Who Should Buy Long Term Care Insurance?

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Jeffrey Johnson is a legal writer with a focus on personal injury. He has worked on personal injury and sovereign immunity litigation in addition to experience in family, estate, and criminal law. He earned a J.D. from the University of Baltimore and has worked in legal offices and non-profits in Maryland, Texas, and North Carolina. He has also earned an MFA in screenwriting from Chapman Univer...

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UPDATED: Jul 16, 2021

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As you grow older, you may gradually notice that you need help with the regular activities of daily living, such as bathing and dressing or just getting out of bed. Or one day, without warning, you may suffer a debilitating stroke or heart attack that leaves you dependent on others to help get you through each day.

No one can predict how long you may need help. You may need nursing home or home health care, or some other kind of specialized care, for only a short period of time. Or, you may need these services for many months, for years, or even for the rest of your life. It is impossible to know if and when you will need long term care, but here are some statistics from a few years ago that suggest there is a good chance you will need it:

  • As of 2000, average life expectancy after age 65 (male and female combined) had increased to 17.9 years, five years longer than in 1940 (“The Older Population, A Profile of Older Americans: 2001,” Administration on Aging. Information on this profile based on data gathered in the 2000 U.S. Census, cited at www.ltcfeds.com/documents/files/NAIC_Shoppers_Guide.pdf).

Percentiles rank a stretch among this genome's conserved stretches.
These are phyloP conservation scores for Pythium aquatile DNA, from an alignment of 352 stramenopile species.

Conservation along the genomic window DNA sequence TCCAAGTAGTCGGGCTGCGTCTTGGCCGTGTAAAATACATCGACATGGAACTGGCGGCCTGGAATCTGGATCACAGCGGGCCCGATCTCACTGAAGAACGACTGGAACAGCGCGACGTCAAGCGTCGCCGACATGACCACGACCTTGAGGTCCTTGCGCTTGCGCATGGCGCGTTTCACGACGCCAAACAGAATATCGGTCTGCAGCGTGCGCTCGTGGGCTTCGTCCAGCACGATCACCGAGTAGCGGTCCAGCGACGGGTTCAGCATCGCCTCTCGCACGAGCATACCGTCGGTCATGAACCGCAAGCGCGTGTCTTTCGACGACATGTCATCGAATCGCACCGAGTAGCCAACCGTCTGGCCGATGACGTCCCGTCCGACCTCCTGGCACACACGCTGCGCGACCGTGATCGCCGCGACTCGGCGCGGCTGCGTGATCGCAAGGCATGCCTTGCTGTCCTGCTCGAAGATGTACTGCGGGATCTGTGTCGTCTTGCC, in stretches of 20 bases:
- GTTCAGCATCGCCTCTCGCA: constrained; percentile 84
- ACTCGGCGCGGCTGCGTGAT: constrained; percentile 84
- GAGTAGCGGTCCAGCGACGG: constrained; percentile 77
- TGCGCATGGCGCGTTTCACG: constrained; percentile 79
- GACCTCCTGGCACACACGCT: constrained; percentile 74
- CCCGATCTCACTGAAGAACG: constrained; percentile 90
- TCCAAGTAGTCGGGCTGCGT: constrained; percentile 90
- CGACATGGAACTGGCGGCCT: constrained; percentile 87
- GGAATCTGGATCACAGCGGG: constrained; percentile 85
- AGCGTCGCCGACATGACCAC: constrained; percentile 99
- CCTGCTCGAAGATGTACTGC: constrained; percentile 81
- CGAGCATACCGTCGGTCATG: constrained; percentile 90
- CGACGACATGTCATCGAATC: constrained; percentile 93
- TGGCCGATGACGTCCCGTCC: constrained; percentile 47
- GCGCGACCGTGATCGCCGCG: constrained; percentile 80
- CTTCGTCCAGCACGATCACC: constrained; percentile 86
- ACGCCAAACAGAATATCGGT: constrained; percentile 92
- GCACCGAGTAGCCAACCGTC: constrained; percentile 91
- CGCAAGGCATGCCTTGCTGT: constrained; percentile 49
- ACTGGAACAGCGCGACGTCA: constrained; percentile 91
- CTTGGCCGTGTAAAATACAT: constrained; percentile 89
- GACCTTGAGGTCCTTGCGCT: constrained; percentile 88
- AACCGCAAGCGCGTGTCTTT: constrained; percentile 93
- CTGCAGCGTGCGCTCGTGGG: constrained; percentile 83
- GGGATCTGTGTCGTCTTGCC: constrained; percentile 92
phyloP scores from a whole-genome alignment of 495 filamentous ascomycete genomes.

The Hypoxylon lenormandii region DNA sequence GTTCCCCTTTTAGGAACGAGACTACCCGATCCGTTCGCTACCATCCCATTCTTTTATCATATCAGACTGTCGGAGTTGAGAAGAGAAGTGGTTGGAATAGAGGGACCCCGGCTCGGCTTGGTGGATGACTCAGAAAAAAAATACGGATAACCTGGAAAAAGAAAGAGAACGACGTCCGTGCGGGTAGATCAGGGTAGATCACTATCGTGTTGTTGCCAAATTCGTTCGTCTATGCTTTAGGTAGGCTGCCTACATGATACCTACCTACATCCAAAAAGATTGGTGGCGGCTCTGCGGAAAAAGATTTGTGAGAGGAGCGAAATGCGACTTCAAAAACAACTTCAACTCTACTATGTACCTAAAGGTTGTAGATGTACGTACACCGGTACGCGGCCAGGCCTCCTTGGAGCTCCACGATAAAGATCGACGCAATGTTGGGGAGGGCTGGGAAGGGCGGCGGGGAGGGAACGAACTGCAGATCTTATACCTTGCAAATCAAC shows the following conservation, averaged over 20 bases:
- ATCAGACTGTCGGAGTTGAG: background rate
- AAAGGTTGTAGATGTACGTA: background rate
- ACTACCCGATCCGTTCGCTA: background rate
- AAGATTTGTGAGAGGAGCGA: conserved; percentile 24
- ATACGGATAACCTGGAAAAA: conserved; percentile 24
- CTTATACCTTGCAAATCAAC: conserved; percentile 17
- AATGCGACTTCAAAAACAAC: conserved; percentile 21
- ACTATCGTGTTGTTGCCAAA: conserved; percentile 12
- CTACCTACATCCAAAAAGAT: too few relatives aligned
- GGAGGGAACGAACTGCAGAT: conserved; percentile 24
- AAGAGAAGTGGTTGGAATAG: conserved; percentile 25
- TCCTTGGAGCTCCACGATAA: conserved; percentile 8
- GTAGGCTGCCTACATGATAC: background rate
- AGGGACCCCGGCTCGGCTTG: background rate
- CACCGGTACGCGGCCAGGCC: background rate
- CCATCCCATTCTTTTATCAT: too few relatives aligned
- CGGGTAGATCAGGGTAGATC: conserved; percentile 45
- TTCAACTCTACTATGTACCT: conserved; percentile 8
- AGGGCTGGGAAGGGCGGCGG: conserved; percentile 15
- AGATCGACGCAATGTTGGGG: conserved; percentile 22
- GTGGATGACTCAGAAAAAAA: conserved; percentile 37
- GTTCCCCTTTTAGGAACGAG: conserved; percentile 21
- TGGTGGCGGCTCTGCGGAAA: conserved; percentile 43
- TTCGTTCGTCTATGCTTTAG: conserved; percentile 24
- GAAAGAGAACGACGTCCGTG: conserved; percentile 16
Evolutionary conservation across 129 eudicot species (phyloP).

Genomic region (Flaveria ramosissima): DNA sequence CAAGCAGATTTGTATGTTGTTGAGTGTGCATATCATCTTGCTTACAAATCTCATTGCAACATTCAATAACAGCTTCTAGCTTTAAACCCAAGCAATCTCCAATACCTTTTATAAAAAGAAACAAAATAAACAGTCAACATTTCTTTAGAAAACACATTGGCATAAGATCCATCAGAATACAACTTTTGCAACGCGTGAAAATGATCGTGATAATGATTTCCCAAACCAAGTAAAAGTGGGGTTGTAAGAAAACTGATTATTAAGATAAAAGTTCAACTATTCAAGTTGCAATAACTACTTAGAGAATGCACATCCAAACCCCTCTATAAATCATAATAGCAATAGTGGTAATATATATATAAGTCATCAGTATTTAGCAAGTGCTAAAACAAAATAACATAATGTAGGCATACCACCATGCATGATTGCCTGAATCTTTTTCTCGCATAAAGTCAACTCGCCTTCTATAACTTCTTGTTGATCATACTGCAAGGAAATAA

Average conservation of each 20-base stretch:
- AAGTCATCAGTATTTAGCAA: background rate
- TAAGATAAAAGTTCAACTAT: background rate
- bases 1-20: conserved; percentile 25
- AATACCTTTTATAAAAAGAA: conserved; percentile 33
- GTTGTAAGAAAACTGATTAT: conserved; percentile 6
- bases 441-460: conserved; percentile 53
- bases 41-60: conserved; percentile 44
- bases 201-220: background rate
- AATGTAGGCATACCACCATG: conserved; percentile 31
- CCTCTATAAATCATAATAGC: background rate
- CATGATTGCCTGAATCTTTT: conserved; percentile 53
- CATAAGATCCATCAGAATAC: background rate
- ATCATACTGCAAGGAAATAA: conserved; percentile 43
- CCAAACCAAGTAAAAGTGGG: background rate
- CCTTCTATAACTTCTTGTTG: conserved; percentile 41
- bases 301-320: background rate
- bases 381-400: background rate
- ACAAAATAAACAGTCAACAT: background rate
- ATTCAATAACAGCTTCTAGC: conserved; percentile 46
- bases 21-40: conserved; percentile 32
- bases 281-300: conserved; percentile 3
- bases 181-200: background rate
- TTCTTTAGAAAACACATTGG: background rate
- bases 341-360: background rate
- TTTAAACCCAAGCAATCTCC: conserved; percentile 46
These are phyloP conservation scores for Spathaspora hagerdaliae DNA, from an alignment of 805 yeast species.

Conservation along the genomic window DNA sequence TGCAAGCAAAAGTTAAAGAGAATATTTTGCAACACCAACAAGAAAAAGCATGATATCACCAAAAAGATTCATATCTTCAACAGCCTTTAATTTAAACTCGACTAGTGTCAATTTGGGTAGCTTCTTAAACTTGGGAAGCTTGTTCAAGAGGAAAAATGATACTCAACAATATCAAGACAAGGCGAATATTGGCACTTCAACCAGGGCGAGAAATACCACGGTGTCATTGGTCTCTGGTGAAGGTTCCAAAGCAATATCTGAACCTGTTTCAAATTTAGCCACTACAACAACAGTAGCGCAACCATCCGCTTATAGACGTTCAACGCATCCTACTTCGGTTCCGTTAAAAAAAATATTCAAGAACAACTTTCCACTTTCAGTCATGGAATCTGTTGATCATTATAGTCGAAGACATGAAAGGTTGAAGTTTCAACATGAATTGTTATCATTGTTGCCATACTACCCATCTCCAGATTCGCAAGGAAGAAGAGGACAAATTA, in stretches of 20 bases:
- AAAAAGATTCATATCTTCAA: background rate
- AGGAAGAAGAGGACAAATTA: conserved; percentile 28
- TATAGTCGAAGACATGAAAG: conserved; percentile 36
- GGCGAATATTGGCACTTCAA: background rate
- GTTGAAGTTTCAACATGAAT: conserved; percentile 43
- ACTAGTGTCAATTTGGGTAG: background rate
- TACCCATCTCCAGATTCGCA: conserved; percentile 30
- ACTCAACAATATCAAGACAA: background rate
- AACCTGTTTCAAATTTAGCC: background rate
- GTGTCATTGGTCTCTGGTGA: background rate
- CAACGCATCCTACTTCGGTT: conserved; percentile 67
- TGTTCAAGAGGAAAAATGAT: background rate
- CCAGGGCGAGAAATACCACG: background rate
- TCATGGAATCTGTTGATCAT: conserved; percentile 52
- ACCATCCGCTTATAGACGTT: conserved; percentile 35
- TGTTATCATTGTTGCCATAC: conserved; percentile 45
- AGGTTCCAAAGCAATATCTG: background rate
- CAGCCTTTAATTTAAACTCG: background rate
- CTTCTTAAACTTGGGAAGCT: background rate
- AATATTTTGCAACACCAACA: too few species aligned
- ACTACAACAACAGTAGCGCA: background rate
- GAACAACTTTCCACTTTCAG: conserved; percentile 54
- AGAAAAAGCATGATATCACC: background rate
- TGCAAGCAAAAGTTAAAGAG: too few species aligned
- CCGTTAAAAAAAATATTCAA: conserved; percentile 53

• As of 1997, about 12.8 million Americans of all ages required some form of long term care, and about 2.4 million lived in nursing homes (National Academy on Aging, 1997, cited at www.ltcfeds.com/documents/files/NAIC_Shoppers_Guide.pdf).
  • As of, 2002, about 44% of people reaching age 65 were expected to enter a nursing home at least once in their lifetime (Stillman and Lubitz, “Medical Care”, 2002, cited at www.ltcfeds.com/documents/files/NAIC_Shoppers_Guide.pdf).
  • As of 2002, of those who do enter nursing homes about 53% will stay for one year or more (Stillman and Lubitz, “Medical Care”, 2002, cited at www.ltcfeds.com/documents/files/NAIC_Shoppers _Guide.pdf) Statistically this means that if both you and your spouse live to be 65, one of you will spend some time in a nursing home.

With life expectancy continuing to increase, these numbers reflect a continued increase in need for long term care now and in the future.

Whether you should consider a long term care insurance policy depends on your age, health status, overall retirement goals, income and assets. For example, if your only source of income is Social Security, you probably shouldn’t buy long term care insurance since you may not be able to pay the premiums. A person who is 65 years old and in good health can expect to pay between $2,000 and $3,000 per year for a policy that covers nursing home and home care, with premiums that increase inflation and may also periodically be increased by the insurance company based on claims experience.